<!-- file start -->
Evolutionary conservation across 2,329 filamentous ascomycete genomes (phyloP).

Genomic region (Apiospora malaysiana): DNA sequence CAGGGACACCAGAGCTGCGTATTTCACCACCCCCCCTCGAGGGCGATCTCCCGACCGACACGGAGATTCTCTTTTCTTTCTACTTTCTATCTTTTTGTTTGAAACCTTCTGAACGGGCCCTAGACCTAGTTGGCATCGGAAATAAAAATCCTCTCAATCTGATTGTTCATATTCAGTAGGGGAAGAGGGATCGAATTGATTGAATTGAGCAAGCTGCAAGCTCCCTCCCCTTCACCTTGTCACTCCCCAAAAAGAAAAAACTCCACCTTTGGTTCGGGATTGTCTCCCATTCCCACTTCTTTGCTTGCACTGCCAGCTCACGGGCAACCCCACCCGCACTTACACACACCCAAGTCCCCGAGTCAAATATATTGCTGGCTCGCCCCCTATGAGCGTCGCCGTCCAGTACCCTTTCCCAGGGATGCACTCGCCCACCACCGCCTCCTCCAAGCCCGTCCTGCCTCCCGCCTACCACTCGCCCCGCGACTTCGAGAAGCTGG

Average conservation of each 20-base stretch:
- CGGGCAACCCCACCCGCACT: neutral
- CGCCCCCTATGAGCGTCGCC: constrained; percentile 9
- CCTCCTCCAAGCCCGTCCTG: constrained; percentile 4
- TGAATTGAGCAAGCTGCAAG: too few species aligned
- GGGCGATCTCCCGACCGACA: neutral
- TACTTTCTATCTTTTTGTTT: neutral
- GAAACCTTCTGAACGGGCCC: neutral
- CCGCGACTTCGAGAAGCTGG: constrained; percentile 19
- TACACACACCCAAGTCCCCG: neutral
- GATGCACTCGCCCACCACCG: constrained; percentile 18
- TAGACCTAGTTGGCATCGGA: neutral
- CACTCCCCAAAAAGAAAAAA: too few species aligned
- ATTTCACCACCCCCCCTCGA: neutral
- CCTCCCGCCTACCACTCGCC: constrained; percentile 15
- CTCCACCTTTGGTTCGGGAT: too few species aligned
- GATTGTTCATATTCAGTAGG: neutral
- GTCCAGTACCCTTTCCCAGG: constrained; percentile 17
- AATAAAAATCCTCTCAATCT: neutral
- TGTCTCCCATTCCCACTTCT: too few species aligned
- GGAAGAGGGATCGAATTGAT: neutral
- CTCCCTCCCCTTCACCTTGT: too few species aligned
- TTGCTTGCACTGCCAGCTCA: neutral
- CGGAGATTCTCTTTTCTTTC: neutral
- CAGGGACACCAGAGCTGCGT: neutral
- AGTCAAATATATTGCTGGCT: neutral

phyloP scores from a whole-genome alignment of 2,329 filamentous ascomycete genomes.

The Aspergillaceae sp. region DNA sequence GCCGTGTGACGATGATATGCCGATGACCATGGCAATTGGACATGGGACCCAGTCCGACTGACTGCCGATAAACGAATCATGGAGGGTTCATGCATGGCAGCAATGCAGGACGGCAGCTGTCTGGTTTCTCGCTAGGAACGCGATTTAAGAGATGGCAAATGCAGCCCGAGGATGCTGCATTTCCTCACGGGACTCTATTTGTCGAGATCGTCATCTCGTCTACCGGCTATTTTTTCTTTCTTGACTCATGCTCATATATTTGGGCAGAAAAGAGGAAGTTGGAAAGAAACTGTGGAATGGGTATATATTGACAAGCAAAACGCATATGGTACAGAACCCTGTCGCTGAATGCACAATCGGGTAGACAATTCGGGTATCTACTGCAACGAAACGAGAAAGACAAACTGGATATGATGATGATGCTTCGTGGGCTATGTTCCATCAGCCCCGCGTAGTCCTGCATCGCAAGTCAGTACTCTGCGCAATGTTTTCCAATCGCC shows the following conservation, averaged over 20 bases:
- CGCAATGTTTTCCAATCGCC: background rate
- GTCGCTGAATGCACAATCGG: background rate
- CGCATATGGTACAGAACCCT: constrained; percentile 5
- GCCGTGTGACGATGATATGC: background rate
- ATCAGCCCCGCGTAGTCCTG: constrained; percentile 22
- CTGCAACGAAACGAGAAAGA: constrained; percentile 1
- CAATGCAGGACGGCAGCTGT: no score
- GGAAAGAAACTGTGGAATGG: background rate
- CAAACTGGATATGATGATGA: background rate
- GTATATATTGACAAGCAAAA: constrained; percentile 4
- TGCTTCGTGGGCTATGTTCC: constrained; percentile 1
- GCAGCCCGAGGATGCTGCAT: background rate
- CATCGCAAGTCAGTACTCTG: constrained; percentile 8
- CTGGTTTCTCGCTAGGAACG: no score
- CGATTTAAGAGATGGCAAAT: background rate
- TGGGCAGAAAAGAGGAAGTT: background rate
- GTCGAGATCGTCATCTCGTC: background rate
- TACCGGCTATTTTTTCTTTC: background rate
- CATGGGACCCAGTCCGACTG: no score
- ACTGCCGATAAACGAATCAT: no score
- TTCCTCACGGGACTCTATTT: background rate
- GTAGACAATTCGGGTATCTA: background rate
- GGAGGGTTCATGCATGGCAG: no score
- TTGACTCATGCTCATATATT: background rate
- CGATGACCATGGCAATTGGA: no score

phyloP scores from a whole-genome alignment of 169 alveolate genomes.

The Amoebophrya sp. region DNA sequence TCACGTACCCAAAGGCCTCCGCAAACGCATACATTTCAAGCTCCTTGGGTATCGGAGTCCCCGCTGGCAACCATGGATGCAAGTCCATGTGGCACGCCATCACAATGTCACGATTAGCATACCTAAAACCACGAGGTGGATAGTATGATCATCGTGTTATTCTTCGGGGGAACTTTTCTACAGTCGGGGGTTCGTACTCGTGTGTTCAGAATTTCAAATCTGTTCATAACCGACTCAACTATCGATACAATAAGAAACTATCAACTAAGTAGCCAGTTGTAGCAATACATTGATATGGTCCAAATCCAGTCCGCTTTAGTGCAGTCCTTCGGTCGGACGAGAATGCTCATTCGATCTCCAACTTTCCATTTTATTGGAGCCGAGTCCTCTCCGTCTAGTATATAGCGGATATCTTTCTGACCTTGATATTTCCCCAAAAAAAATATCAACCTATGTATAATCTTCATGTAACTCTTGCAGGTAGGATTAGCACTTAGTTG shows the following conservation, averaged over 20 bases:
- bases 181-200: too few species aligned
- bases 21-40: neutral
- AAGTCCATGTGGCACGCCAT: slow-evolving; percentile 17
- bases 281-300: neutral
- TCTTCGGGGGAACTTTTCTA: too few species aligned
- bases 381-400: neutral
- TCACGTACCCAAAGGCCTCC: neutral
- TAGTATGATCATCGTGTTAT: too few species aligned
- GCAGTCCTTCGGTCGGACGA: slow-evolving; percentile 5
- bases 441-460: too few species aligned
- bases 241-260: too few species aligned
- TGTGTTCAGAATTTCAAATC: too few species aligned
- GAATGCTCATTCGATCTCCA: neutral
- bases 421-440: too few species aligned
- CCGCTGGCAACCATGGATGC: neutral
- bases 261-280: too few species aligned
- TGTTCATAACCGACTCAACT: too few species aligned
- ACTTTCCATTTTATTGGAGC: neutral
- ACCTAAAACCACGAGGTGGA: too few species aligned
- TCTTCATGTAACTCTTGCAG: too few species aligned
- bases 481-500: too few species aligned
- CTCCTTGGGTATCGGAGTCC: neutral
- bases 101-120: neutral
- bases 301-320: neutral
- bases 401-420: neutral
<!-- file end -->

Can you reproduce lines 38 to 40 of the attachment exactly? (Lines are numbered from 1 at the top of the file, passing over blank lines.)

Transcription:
- GGAAAGAAACTGTGGAATGG: background rate
- CAAACTGGATATGATGATGA: background rate
- GTATATATTGACAAGCAAAA: constrained; percentile 4